Live From New York! chronicles the development and longevity of Saturday Night Live as an American comedy instutution, from the early days when it was a surprising voice of social and political commentary on television, through the years when it was an essential proving ground for new comic talent. And it seems the doc goes right through the present day, when SNL continues to define or at least influence public conversations about politicians, events, and ideas. See the SNL documentary trailer below.
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When FXX ran their 12 day 552-episode marathon of every episode of The Simpsons, I knew we would get some copycats. But there aren’t many television shows that have enough hours of content to compete with Matt Groening’s animated juggernaut. But there is Saturday Night Live, which will be celebrating their 40th season in 2015. Viacom is celebrating (ie building buzz) by airing all 433 hours of SNL in a back-to-back marathon which will span 19 days and two networks. Details about the Saturday Night Live marathon after the jump.
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A new report from TMZ claims that Kenan Thompson will be leaving Saturday Night Live at the conclusion of the sketch comedy series’ landmark 40th season. According to the gossip site, Thompson had planned to leave the show after last season but was convinced to stay by SNL head Lorne Michaels because of the large turnover in cast this season. Find out more about the Kenan Thompson SNL departure, after the jump.
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We show you a lot of behind the scenes footage, and quite a few Saturday Night Live gags, so why not a behind the scenes SNL video?
This two-minute short shows off the filming of a single episode of the show, sped up to lightning speed. In this case, it’s the recent episode hosted by Anna Kendrick (above) though the camera angle won’t really show you the star. What you will see, however, is the set of stages that are constantly used throughout a taping, the tiny audience, the intimate setting, and the relatively low-fi way in which all the show’s familiar bits are staged.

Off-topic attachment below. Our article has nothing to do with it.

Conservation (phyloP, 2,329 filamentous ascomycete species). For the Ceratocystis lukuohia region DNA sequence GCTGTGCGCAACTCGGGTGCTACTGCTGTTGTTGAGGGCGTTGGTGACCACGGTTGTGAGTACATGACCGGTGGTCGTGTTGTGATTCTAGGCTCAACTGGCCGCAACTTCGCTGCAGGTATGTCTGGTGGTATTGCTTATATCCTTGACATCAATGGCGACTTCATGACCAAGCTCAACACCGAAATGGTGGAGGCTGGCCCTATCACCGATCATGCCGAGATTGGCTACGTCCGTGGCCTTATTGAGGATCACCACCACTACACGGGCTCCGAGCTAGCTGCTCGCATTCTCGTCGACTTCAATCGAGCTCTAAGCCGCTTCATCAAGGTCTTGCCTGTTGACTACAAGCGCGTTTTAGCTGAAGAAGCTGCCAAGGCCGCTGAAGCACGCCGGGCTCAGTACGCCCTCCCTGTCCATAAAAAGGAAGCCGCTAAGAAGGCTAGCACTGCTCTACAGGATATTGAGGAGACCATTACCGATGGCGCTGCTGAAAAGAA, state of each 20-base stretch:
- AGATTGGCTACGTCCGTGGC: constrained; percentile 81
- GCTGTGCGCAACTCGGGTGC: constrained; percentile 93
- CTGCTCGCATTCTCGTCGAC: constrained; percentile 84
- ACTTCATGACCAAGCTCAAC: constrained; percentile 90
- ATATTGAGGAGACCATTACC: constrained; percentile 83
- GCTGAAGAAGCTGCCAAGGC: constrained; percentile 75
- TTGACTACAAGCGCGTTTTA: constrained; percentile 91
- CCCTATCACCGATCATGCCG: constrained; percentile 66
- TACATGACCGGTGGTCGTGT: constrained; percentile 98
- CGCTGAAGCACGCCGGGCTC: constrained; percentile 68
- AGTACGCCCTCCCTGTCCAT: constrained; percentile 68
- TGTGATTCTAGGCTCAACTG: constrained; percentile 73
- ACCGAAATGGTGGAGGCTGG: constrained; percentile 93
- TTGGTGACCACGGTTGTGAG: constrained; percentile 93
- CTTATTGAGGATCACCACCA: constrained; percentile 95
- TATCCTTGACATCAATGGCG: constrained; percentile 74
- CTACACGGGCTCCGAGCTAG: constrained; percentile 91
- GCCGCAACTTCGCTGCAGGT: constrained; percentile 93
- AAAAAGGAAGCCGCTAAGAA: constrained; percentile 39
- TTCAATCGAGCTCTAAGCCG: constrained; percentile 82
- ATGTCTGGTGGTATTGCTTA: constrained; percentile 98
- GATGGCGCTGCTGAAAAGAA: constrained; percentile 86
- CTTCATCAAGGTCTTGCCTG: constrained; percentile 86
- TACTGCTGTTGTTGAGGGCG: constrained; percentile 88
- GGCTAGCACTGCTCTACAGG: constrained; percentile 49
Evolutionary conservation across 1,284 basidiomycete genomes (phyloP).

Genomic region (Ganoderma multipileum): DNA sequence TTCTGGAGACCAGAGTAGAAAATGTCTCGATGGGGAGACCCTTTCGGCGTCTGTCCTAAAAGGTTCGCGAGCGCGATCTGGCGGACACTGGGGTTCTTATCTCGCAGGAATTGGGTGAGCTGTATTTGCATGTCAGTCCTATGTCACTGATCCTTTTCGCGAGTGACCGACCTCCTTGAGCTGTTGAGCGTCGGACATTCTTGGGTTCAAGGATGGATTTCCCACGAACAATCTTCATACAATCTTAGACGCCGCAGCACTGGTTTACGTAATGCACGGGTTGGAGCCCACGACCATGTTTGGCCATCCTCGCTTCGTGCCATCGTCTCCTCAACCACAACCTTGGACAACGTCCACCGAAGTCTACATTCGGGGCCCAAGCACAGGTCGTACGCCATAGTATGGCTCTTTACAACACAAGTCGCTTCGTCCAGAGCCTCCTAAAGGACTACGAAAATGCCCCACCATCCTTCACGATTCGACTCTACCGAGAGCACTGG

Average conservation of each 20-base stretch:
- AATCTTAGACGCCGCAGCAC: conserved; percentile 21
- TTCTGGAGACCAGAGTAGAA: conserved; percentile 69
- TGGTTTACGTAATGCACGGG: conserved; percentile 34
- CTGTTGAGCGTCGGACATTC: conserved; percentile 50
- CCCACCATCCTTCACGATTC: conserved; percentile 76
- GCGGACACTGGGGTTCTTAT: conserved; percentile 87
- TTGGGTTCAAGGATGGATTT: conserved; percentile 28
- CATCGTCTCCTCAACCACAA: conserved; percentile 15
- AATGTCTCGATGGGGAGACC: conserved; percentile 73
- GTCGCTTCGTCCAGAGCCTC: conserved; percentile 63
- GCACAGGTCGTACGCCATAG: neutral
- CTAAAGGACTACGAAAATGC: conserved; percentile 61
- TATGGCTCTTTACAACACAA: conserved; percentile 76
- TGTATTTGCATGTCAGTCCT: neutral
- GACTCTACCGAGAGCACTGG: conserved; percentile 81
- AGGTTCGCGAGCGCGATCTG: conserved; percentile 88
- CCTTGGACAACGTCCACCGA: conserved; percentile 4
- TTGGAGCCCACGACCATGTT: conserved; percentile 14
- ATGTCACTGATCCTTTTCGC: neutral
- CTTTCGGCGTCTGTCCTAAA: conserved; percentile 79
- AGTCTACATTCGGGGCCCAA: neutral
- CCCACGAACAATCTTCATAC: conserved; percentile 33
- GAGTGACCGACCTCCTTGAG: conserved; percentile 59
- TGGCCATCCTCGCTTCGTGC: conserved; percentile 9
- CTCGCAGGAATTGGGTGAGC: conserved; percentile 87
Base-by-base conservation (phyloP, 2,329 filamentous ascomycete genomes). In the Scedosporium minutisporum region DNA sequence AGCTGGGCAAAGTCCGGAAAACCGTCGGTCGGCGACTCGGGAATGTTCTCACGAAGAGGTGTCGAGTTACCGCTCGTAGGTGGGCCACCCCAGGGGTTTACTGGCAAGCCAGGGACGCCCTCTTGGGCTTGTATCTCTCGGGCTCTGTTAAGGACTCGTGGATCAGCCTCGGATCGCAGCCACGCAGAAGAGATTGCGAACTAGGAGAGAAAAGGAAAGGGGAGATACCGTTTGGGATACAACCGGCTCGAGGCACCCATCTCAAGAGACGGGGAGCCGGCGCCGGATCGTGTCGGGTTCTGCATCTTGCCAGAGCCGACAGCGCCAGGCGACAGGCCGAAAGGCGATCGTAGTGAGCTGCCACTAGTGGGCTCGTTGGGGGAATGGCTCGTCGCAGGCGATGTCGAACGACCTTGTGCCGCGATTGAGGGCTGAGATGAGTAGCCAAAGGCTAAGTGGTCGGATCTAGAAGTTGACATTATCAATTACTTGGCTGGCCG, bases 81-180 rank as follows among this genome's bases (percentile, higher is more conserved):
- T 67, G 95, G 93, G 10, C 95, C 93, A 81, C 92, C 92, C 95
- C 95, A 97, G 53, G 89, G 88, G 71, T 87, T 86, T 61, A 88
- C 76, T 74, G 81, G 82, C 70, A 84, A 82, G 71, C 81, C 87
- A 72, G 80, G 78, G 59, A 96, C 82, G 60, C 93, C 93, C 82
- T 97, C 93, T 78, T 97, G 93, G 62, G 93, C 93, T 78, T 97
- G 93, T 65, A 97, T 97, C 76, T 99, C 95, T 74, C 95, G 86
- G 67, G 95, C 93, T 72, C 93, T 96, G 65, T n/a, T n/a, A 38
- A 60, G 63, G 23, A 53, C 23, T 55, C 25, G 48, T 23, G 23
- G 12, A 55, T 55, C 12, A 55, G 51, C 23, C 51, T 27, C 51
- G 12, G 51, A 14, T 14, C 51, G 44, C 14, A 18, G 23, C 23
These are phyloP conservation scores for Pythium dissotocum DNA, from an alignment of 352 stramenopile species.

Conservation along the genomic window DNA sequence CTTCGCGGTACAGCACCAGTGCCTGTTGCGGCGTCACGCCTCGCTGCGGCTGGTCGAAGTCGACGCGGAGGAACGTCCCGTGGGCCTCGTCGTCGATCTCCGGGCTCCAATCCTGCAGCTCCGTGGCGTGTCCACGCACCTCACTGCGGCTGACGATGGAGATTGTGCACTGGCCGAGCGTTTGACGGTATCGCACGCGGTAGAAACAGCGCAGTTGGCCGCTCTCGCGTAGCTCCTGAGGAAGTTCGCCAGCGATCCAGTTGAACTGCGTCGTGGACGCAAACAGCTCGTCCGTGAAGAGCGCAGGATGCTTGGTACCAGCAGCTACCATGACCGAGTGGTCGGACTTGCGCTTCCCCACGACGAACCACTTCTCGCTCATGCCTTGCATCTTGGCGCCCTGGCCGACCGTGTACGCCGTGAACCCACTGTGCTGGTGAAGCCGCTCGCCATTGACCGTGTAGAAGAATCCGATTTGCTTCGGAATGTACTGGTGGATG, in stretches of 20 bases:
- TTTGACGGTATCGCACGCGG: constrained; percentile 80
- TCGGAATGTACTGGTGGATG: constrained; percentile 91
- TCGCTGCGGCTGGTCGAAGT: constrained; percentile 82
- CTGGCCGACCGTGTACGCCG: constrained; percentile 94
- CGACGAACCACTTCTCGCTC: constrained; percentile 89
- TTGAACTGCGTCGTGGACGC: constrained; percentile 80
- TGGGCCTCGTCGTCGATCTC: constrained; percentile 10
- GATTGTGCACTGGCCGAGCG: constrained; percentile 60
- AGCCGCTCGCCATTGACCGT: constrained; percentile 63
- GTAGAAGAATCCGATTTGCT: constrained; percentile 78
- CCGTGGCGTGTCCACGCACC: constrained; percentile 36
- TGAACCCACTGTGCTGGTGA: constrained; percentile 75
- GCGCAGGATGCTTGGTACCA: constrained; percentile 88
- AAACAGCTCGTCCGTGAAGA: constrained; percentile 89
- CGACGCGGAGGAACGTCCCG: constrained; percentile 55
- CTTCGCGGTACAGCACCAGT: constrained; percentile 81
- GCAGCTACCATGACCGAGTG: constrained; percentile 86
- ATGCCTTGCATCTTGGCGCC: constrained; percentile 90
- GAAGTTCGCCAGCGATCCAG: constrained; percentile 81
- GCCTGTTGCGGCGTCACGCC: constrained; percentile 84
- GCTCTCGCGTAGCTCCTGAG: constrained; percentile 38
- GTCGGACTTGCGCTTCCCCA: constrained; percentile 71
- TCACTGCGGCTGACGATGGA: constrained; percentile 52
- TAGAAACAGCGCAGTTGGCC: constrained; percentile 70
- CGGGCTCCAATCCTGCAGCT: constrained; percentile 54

It’s a great perspective on a show you’ve likely all watched many times, but which you’ve never seen from this angle, even if you’ve attended a taping. Read More »
Comedian Louis C.K. hosted SNL for the first time in his career over the weekend — as anyone who’s on the comic’s mailing list knows — and one of the sketches saw Louis taking on Lincoln in the style of the show Louie. It’s not Spielberg’s Lincoln, exactly, but it is definitely Louis C.K.’s vision. The sixteenth President makes a pretty good stand-in for Louie, and this short video is also a great companion to the brooding but driven Lincoln of Spielberg’s film. Read More »
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On last night’s SNL, alum and host Tracy Morgan played a fictional off-off-Hollywood producer promoting a kids movie entitled Rocket Dog. Pathologically fluent in showbiz hustle, Morgan’s would-be maven lobbed impossibly straight answers to questions involving the countless doggie (and human) deaths that occurred during production. Nor was it of much concern that his feature film only clocked in at 38-minutes, 10-minutes of which were allotted to a fuzzy “TV playing Bravehart.” Like Dan Akroyd’s Irwin Mainway and his “Bag O’ Glass,” Morgan’s maven is the gross embodiment of American success as 99% cute marketing. The ironic tagline he yelled with Tourette-like consistency: “Houston, we have a dog!”
After the jump is the first one-sheet to Eddie Murphy‘s summer vehicle, Imagine That. The tagline: “What if your daughter’s imagination…was the secret to your success?” Enticing. And yet, the poster fails to explain how this premise leads Murphy’s dad to unwittingly wear his daughter’s colorful tights underneath his mundane business attire. Moreover, his daughter’s more sparkly intimates sneak into his briefcase! The work of an imported magic skull or a job for To Catch a Predator?
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Noah Baumback, director of Kicking and Screaming and The Squid and the Whale, helmed an SNL Digital Short, which aired over the weekend. “Clearing The Air” stars Paul Rudd, Bill Hader and Fred Armisen. Unfortunately, NBC didn’t decide the short worthy of online upload, so we’re stuck with this bad video taped YouTube copy.
Rumors continue to circulate that Sarah Palin will appear on Saturday Night Live to combat Tina Fey‘s gosh darn perfect impression of her. No official confirmation as of yet. The Chicago Sun-Times parlays that in lieu of a rerun this Saturday, Palin may pop up on the first Weekend Update prime time special, airing this Thursday at 9:30 p.m. EST on NBC: “some sort of Palin tweak of Fey’s American Express commercials is [rumored to be] in the works.” We think it would be more appropriate if Palin teamed up with Mark Wahlberg to talk to a moose and then winked it to death in front of a live and horrified studio audience. Meanwhile, Vulture reports that SNL‘s Congress-skewering bailout sketch has been yanked from Hulu and NBC.com, possibly igniting a censorship controversy.
In semi-related TV news, the NY Post reports that John McCain may reschedule a much publicized and abruptly canceled appearance on The Late Show with David Letterman for mid-October.
Discuss: Do you think SNL should have Palin on? If so, what should happen?